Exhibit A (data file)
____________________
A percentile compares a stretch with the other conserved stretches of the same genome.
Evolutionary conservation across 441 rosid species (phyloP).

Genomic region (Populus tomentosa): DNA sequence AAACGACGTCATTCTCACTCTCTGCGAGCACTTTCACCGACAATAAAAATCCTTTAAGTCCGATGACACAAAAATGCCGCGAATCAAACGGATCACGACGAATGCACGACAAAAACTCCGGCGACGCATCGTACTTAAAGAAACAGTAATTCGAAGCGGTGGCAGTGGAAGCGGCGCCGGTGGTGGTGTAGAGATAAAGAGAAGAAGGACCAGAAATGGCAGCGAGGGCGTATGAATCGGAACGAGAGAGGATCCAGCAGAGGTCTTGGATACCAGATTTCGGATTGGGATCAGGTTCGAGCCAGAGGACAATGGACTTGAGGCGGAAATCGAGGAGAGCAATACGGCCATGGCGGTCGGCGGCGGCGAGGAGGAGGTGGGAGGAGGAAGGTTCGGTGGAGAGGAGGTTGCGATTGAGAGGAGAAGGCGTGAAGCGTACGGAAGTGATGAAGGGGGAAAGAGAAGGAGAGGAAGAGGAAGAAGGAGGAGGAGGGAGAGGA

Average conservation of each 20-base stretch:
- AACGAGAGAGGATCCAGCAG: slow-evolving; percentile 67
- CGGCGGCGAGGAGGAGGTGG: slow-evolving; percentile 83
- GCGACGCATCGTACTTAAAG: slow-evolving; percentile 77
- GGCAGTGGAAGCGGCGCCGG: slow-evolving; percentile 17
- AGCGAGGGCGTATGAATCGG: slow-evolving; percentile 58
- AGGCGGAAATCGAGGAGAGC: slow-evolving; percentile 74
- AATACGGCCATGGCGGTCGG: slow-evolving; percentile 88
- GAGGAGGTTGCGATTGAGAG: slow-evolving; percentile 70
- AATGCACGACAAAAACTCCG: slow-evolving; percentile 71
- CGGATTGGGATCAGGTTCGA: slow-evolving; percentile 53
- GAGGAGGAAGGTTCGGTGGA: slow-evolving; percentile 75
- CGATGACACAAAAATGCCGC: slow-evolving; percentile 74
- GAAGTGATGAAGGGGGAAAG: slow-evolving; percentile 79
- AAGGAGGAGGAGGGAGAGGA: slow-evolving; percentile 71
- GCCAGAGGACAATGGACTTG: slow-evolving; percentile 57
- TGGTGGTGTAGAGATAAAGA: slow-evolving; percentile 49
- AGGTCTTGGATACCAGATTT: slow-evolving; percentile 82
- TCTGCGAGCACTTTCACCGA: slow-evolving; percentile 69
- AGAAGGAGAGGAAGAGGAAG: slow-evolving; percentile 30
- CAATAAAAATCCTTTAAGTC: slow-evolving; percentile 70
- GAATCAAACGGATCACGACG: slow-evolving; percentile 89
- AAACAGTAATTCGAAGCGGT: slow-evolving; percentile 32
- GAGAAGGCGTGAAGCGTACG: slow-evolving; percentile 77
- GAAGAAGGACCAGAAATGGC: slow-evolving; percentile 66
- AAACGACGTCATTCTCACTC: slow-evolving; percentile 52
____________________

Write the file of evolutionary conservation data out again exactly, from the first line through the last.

A percentile compares a stretch with the other conserved stretches of the same genome.
Evolutionary conservation across 441 rosid species (phyloP).

Genomic region (Populus tomentosa): DNA sequence AAACGACGTCATTCTCACTCTCTGCGAGCACTTTCACCGACAATAAAAATCCTTTAAGTCCGATGACACAAAAATGCCGCGAATCAAACGGATCACGACGAATGCACGACAAAAACTCCGGCGACGCATCGTACTTAAAGAAACAGTAATTCGAAGCGGTGGCAGTGGAAGCGGCGCCGGTGGTGGTGTAGAGATAAAGAGAAGAAGGACCAGAAATGGCAGCGAGGGCGTATGAATCGGAACGAGAGAGGATCCAGCAGAGGTCTTGGATACCAGATTTCGGATTGGGATCAGGTTCGAGCCAGAGGACAATGGACTTGAGGCGGAAATCGAGGAGAGCAATACGGCCATGGCGGTCGGCGGCGGCGAGGAGGAGGTGGGAGGAGGAAGGTTCGGTGGAGAGGAGGTTGCGATTGAGAGGAGAAGGCGTGAAGCGTACGGAAGTGATGAAGGGGGAAAGAGAAGGAGAGGAAGAGGAAGAAGGAGGAGGAGGGAGAGGA

Average conservation of each 20-base stretch:
- AACGAGAGAGGATCCAGCAG: slow-evolving; percentile 67
- CGGCGGCGAGGAGGAGGTGG: slow-evolving; percentile 83
- GCGACGCATCGTACTTAAAG: slow-evolving; percentile 77
- GGCAGTGGAAGCGGCGCCGG: slow-evolving; percentile 17
- AGCGAGGGCGTATGAATCGG: slow-evolving; percentile 58
- AGGCGGAAATCGAGGAGAGC: slow-evolving; percentile 74
- AATACGGCCATGGCGGTCGG: slow-evolving; percentile 88
- GAGGAGGTTGCGATTGAGAG: slow-evolving; percentile 70
- AATGCACGACAAAAACTCCG: slow-evolving; percentile 71
- CGGATTGGGATCAGGTTCGA: slow-evolving; percentile 53
- GAGGAGGAAGGTTCGGTGGA: slow-evolving; percentile 75
- CGATGACACAAAAATGCCGC: slow-evolving; percentile 74
- GAAGTGATGAAGGGGGAAAG: slow-evolving; percentile 79
- AAGGAGGAGGAGGGAGAGGA: slow-evolving; percentile 71
- GCCAGAGGACAATGGACTTG: slow-evolving; percentile 57
- TGGTGGTGTAGAGATAAAGA: slow-evolving; percentile 49
- AGGTCTTGGATACCAGATTT: slow-evolving; percentile 82
- TCTGCGAGCACTTTCACCGA: slow-evolving; percentile 69
- AGAAGGAGAGGAAGAGGAAG: slow-evolving; percentile 30
- CAATAAAAATCCTTTAAGTC: slow-evolving; percentile 70
- GAATCAAACGGATCACGACG: slow-evolving; percentile 89
- AAACAGTAATTCGAAGCGGT: slow-evolving; percentile 32
- GAGAAGGCGTGAAGCGTACG: slow-evolving; percentile 77
- GAAGAAGGACCAGAAATGGC: slow-evolving; percentile 66
- AAACGACGTCATTCTCACTC: slow-evolving; percentile 52